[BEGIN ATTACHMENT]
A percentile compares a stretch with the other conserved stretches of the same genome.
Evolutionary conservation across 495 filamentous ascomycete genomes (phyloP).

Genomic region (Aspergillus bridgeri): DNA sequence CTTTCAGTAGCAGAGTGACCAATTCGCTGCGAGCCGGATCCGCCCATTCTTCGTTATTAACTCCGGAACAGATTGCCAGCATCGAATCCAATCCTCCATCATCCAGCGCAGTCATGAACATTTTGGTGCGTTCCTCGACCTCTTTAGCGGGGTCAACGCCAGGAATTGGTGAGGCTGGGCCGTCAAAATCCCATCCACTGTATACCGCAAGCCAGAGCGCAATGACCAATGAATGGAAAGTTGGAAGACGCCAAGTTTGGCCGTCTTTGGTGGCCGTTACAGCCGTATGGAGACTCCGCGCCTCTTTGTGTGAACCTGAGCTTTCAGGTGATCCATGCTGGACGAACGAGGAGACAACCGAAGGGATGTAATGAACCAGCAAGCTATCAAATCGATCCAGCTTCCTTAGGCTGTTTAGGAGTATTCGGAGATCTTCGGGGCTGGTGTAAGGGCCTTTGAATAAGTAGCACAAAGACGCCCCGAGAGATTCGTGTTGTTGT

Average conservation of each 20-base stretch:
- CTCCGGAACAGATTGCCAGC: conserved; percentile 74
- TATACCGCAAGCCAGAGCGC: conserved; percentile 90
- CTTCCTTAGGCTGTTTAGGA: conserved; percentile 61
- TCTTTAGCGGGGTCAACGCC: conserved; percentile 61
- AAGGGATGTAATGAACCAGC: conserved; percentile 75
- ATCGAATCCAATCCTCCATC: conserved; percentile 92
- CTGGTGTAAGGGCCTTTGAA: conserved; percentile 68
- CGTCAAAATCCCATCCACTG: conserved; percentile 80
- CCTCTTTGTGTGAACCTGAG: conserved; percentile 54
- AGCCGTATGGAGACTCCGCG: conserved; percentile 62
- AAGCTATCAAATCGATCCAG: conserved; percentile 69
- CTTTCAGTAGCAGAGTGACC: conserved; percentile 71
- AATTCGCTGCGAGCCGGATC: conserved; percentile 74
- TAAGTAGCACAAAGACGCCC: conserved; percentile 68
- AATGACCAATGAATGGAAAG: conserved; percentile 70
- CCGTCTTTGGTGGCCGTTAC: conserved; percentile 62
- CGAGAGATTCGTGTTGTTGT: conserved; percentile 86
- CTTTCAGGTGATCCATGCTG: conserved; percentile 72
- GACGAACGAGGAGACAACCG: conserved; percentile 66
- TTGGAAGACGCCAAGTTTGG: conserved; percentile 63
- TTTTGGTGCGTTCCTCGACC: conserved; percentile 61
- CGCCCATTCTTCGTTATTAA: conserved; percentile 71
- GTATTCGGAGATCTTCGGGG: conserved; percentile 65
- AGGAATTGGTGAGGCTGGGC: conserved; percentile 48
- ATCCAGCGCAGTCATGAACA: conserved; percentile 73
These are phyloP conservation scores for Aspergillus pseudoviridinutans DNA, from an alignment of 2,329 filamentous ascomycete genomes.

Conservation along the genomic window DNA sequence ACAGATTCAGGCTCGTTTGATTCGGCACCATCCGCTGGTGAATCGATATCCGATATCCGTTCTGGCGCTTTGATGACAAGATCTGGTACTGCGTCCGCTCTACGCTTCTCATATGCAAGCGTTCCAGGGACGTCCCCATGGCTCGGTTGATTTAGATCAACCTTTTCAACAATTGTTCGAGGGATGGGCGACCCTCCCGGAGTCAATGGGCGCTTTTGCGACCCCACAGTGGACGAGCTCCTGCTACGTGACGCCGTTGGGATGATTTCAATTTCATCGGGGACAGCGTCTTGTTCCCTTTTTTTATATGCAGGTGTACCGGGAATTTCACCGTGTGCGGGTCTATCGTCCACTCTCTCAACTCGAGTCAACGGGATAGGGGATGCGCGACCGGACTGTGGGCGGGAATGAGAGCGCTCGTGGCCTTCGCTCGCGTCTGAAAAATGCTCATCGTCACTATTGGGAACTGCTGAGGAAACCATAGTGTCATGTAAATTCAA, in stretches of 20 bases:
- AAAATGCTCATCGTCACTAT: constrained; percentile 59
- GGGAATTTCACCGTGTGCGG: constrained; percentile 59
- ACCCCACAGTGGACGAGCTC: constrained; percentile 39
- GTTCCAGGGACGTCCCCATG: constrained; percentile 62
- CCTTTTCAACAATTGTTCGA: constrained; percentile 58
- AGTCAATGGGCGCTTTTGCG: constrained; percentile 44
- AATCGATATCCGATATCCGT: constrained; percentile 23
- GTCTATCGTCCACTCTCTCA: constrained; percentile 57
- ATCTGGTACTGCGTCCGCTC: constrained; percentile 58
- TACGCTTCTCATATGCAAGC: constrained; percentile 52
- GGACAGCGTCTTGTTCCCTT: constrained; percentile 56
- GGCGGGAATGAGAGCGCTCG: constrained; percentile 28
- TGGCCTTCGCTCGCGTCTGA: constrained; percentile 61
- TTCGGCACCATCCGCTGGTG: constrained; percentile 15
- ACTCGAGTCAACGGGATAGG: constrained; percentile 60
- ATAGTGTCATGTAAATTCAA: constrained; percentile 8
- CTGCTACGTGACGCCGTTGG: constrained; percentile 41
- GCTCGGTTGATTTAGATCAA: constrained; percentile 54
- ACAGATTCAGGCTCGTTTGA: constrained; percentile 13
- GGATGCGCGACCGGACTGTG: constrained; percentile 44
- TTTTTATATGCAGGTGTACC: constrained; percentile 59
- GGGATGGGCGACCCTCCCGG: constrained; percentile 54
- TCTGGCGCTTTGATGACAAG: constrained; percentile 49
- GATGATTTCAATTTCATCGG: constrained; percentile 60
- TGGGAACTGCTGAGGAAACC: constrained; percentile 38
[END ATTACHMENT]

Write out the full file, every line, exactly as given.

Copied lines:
A percentile compares a stretch with the other conserved stretches of the same genome.
Evolutionary conservation across 495 filamentous ascomycete genomes (phyloP).

Genomic region (Aspergillus bridgeri): DNA sequence CTTTCAGTAGCAGAGTGACCAATTCGCTGCGAGCCGGATCCGCCCATTCTTCGTTATTAACTCCGGAACAGATTGCCAGCATCGAATCCAATCCTCCATCATCCAGCGCAGTCATGAACATTTTGGTGCGTTCCTCGACCTCTTTAGCGGGGTCAACGCCAGGAATTGGTGAGGCTGGGCCGTCAAAATCCCATCCACTGTATACCGCAAGCCAGAGCGCAATGACCAATGAATGGAAAGTTGGAAGACGCCAAGTTTGGCCGTCTTTGGTGGCCGTTACAGCCGTATGGAGACTCCGCGCCTCTTTGTGTGAACCTGAGCTTTCAGGTGATCCATGCTGGACGAACGAGGAGACAACCGAAGGGATGTAATGAACCAGCAAGCTATCAAATCGATCCAGCTTCCTTAGGCTGTTTAGGAGTATTCGGAGATCTTCGGGGCTGGTGTAAGGGCCTTTGAATAAGTAGCACAAAGACGCCCCGAGAGATTCGTGTTGTTGT

Average conservation of each 20-base stretch:
- CTCCGGAACAGATTGCCAGC: conserved; percentile 74
- TATACCGCAAGCCAGAGCGC: conserved; percentile 90
- CTTCCTTAGGCTGTTTAGGA: conserved; percentile 61
- TCTTTAGCGGGGTCAACGCC: conserved; percentile 61
- AAGGGATGTAATGAACCAGC: conserved; percentile 75
- ATCGAATCCAATCCTCCATC: conserved; percentile 92
- CTGGTGTAAGGGCCTTTGAA: conserved; percentile 68
- CGTCAAAATCCCATCCACTG: conserved; percentile 80
- CCTCTTTGTGTGAACCTGAG: conserved; percentile 54
- AGCCGTATGGAGACTCCGCG: conserved; percentile 62
- AAGCTATCAAATCGATCCAG: conserved; percentile 69
- CTTTCAGTAGCAGAGTGACC: conserved; percentile 71
- AATTCGCTGCGAGCCGGATC: conserved; percentile 74
- TAAGTAGCACAAAGACGCCC: conserved; percentile 68
- AATGACCAATGAATGGAAAG: conserved; percentile 70
- CCGTCTTTGGTGGCCGTTAC: conserved; percentile 62
- CGAGAGATTCGTGTTGTTGT: conserved; percentile 86
- CTTTCAGGTGATCCATGCTG: conserved; percentile 72
- GACGAACGAGGAGACAACCG: conserved; percentile 66
- TTGGAAGACGCCAAGTTTGG: conserved; percentile 63
- TTTTGGTGCGTTCCTCGACC: conserved; percentile 61
- CGCCCATTCTTCGTTATTAA: conserved; percentile 71
- GTATTCGGAGATCTTCGGGG: conserved; percentile 65
- AGGAATTGGTGAGGCTGGGC: conserved; percentile 48
- ATCCAGCGCAGTCATGAACA: conserved; percentile 73
These are phyloP conservation scores for Aspergillus pseudoviridinutans DNA, from an alignment of 2,329 filamentous ascomycete genomes.

Conservation along the genomic window DNA sequence ACAGATTCAGGCTCGTTTGATTCGGCACCATCCGCTGGTGAATCGATATCCGATATCCGTTCTGGCGCTTTGATGACAAGATCTGGTACTGCGTCCGCTCTACGCTTCTCATATGCAAGCGTTCCAGGGACGTCCCCATGGCTCGGTTGATTTAGATCAACCTTTTCAACAATTGTTCGAGGGATGGGCGACCCTCCCGGAGTCAATGGGCGCTTTTGCGACCCCACAGTGGACGAGCTCCTGCTACGTGACGCCGTTGGGATGATTTCAATTTCATCGGGGACAGCGTCTTGTTCCCTTTTTTTATATGCAGGTGTACCGGGAATTTCACCGTGTGCGGGTCTATCGTCCACTCTCTCAACTCGAGTCAACGGGATAGGGGATGCGCGACCGGACTGTGGGCGGGAATGAGAGCGCTCGTGGCCTTCGCTCGCGTCTGAAAAATGCTCATCGTCACTATTGGGAACTGCTGAGGAAACCATAGTGTCATGTAAATTCAA, in stretches of 20 bases:
- AAAATGCTCATCGTCACTAT: constrained; percentile 59
- GGGAATTTCACCGTGTGCGG: constrained; percentile 59
- ACCCCACAGTGGACGAGCTC: constrained; percentile 39
- GTTCCAGGGACGTCCCCATG: constrained; percentile 62
- CCTTTTCAACAATTGTTCGA: constrained; percentile 58
- AGTCAATGGGCGCTTTTGCG: constrained; percentile 44
- AATCGATATCCGATATCCGT: constrained; percentile 23
- GTCTATCGTCCACTCTCTCA: constrained; percentile 57
- ATCTGGTACTGCGTCCGCTC: constrained; percentile 58
- TACGCTTCTCATATGCAAGC: constrained; percentile 52
- GGACAGCGTCTTGTTCCCTT: constrained; percentile 56
- GGCGGGAATGAGAGCGCTCG: constrained; percentile 28
- TGGCCTTCGCTCGCGTCTGA: constrained; percentile 61
- TTCGGCACCATCCGCTGGTG: constrained; percentile 15
- ACTCGAGTCAACGGGATAGG: constrained; percentile 60
- ATAGTGTCATGTAAATTCAA: constrained; percentile 8
- CTGCTACGTGACGCCGTTGG: constrained; percentile 41
- GCTCGGTTGATTTAGATCAA: constrained; percentile 54
- ACAGATTCAGGCTCGTTTGA: constrained; percentile 13
- GGATGCGCGACCGGACTGTG: constrained; percentile 44
- TTTTTATATGCAGGTGTACC: constrained; percentile 59
- GGGATGGGCGACCCTCCCGG: constrained; percentile 54
- TCTGGCGCTTTGATGACAAG: constrained; percentile 49
- GATGATTTCAATTTCATCGG: constrained; percentile 60
- TGGGAACTGCTGAGGAAACC: constrained; percentile 38